Property Rights Foundation of America®

Marinus Van Leuzen

Let Us Not Forget

A World War II Hero
Who Longed for Justice
Against the Federal Environmental Government

As his health began to decline, Mr. Van Leuzen decided to give up living in his house overlooking the open water, even though this was allowed by the strict 1993 court ruling. He longed to pass his last years in peace, without the U. S. Environmental Protection Agency and the Army Corps of Engineers standing over him. Sitting for a last time in his house in May 1999, he watched the concrete slab on which it once rested being broken up so that the wetland moat he created by court order could be expanded over the entire plot to the satisfaction of the federal bureaucrats. After Mr. Van Leuzen was placed in a nursing home because he was no longer competent to understand his own affairs, the U. S. Attorney General's office finally settled the case with his family. He died two months later on April 20, 2001.
Photo by Kevin Bartram, Galveston County Daily News, used by permission.

Marinus Van Leuzen
Marinus Van Leuzen's last years: During May 1999, a local contractor broke up the concrete slab that supported Mr. Van Leuzen's house, while the house was propped up to be moved away. Later, while the house was making its trip to a new location, it tipped over and was damaged. Mr. Van Leuzen sold the house for pennies on the dollar, losing even the off-site value of the once neat little house.
Photo by Kevin Bartram, Galveston County Daily News, used by permission.

Van Leuzen home with concrete slab being removed

No mention was made in his obituary in the Galveston County Daily News, but Marinus Van Leuzen was not solely a World War II hero. He was also a hero of the 1990's. He was one of the rare victims of the environmental police who did everything in his capacity to let the country know about the injustices imposed on him and to seek retribution in the courts for the violation of his civil rights.

Mr. Van Leuzen was born on October 23, 1920 in Edam, Holland. His family owned Prima Hollandsche Kaas, a company that made Edam cheese. After he died at a nursing home in Galveston on April 20, 2001, his obituary's references to his valor included only the background that some might think of as non-controversial, along with his community activities. The obituary mentioned that he was awarded many medals and citations for his "efforts" in World War II and that, because of his dedication and service, President Harry S. Truman awarded him honorary U.S. citizenship for his service under the Dutch flag. Obituary information is usually provided by the family of the deceased.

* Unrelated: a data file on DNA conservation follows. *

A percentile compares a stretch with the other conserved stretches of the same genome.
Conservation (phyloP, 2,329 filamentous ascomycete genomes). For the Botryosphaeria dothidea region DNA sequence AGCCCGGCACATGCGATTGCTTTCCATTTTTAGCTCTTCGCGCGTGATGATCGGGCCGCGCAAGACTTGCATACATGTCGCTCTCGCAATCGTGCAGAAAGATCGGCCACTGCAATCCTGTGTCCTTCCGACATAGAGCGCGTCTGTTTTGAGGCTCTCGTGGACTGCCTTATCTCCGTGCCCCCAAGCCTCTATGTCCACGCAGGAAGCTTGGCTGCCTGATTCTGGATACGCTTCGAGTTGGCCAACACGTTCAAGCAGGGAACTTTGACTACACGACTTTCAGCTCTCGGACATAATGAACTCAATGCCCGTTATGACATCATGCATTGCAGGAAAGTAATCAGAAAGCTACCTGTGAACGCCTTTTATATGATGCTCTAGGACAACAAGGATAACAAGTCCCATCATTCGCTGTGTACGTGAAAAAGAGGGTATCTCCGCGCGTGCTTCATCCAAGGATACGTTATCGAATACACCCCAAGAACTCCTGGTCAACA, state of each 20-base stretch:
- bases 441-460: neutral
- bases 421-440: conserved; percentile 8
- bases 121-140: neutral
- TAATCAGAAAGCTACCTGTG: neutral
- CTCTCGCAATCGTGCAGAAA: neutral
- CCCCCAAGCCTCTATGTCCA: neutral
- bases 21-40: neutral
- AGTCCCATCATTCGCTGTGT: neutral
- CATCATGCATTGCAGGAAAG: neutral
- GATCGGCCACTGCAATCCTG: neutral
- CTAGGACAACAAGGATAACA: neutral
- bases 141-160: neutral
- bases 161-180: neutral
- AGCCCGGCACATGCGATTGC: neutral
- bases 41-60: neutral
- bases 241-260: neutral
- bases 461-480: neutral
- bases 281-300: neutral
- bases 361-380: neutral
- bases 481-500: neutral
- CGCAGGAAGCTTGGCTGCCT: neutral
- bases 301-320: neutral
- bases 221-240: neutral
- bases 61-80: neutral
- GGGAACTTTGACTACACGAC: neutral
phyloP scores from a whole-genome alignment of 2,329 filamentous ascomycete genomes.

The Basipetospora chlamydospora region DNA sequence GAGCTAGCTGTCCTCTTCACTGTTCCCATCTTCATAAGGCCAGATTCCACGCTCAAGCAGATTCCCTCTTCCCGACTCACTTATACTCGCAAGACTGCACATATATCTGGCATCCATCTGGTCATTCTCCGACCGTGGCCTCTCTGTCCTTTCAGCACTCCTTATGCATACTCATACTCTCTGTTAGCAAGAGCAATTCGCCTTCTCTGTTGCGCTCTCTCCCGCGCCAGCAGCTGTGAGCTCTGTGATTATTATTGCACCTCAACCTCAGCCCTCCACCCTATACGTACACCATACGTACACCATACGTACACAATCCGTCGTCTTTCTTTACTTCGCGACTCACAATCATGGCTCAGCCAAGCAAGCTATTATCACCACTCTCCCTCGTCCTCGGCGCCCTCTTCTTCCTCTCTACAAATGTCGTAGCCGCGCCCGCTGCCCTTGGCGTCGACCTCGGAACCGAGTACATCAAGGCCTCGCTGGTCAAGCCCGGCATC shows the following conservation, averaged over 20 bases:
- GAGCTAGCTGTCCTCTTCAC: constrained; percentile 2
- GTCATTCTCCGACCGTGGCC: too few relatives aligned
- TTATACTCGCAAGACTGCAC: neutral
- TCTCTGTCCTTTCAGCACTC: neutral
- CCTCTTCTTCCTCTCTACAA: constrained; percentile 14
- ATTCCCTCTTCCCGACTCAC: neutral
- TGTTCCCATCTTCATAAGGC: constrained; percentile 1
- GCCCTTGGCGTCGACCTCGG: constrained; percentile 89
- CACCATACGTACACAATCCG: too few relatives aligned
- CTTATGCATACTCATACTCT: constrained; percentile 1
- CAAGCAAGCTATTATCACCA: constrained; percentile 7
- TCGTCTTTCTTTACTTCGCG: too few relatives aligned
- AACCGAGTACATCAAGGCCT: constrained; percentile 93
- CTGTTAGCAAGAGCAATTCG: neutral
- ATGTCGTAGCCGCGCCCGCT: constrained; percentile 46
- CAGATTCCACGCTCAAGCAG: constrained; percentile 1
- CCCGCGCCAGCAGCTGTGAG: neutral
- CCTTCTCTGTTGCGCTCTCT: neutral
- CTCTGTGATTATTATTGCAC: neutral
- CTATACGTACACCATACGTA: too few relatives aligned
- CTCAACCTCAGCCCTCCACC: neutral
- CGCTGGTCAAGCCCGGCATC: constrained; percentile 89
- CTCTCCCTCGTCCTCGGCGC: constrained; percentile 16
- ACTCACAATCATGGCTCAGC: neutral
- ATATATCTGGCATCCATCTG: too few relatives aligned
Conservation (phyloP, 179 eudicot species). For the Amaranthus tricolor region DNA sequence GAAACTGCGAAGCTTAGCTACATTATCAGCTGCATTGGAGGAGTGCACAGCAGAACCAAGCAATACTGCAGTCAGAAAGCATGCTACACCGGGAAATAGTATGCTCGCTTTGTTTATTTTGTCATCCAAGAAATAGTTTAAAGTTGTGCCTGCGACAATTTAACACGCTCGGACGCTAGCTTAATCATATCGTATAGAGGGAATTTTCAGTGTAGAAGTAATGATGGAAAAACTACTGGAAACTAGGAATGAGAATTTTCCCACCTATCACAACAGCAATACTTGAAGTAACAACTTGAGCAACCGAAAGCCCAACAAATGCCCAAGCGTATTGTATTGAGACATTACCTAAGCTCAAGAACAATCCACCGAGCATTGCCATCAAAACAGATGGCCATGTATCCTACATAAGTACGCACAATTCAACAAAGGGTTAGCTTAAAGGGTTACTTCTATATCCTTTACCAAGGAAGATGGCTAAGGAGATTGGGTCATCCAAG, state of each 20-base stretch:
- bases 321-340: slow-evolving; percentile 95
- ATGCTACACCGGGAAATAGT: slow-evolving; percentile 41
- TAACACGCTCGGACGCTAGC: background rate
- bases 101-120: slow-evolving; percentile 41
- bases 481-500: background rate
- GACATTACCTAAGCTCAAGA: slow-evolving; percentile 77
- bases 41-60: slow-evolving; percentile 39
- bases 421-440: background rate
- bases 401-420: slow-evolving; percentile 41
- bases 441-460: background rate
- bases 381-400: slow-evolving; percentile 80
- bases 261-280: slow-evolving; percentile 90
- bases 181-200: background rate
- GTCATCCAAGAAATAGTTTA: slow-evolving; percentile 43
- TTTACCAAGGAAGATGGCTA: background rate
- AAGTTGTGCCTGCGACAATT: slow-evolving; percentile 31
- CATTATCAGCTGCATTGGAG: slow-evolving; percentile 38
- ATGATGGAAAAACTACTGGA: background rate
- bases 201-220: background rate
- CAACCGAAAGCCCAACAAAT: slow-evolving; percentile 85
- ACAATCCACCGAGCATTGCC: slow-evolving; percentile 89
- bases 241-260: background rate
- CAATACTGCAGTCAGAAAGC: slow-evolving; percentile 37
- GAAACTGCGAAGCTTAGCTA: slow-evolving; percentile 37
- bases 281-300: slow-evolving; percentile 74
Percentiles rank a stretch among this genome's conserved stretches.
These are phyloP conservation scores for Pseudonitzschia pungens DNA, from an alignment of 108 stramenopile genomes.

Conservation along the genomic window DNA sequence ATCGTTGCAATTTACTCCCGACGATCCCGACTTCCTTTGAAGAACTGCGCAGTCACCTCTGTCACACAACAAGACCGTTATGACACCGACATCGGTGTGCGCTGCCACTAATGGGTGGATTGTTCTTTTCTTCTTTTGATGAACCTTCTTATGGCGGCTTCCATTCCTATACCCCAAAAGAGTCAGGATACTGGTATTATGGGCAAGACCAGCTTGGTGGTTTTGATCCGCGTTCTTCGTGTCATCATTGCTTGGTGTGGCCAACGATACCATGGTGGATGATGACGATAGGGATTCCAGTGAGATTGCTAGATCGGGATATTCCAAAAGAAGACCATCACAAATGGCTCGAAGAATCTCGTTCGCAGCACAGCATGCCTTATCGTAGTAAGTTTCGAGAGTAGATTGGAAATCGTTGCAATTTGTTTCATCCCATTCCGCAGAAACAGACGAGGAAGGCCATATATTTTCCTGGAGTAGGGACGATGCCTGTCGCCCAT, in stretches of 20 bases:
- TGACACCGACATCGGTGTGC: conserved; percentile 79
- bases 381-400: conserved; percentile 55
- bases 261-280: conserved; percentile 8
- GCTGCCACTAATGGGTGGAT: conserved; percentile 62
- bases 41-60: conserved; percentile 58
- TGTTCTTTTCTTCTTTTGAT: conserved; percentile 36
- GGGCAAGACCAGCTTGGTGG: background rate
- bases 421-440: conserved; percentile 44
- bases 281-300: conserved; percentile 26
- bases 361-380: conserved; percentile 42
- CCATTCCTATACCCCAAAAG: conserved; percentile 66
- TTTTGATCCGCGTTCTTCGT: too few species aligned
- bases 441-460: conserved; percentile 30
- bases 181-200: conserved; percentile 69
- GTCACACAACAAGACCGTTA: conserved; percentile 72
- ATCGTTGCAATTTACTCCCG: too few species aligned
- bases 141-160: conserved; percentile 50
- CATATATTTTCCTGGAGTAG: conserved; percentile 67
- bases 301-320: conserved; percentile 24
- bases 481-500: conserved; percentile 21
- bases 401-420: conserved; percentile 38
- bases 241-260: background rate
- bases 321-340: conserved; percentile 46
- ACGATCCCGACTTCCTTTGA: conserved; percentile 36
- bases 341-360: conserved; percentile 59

More than once, Mr. Van Leuzen's told me that President Truman invited him to become a full American citizen because he served on the U. S. side in World War II after Holland was overrun. He served a total of seven years under both the Dutch and American flags, he said. He became a full citizen, but because of the honor bestowed on him by President Truman, he did not have to apply and wait through the usual naturalization process. He decided to stay in the United States because he loved our tradition of liberty, he often said. Sometimes, however, he commented about the irony of being prosecuted in violation of the freedom he defended fifty years earlier.

Even though Mr. Van Leuzen was an old man when I met him, he never gave up the hope that some legal foundation would take his case to restore the taking of his property and retirement money and bring him vindication for the public disgrace that Federal Judge Samuel B. Kent imposed on him by ordering the huge apology billboard (picture & story) along State Highway 87.

The high point of his hopes came when U. S. Representative Steve Stockmen held an enthusiastic rally on Mr. Van Leuzen's property, denouncing the extreme prosecution for, at worst, a tiny wetlands offense. There was most probably not even a very small wetland on the property for several decades.

But after the 1995 rally and all of the attendant press given to the freshman Republican, nothing happened, in spite of countless letters, telephone calls, and visits to the Congressman's district and Washington offices. Texas Senator Kay Bailey Hutchison's office quickly dashed our hopeful efforts to arouse her concern. Years of work to reach out for Mr. Van Leuzen to other members of Congress who served in various relevant reform roles failed.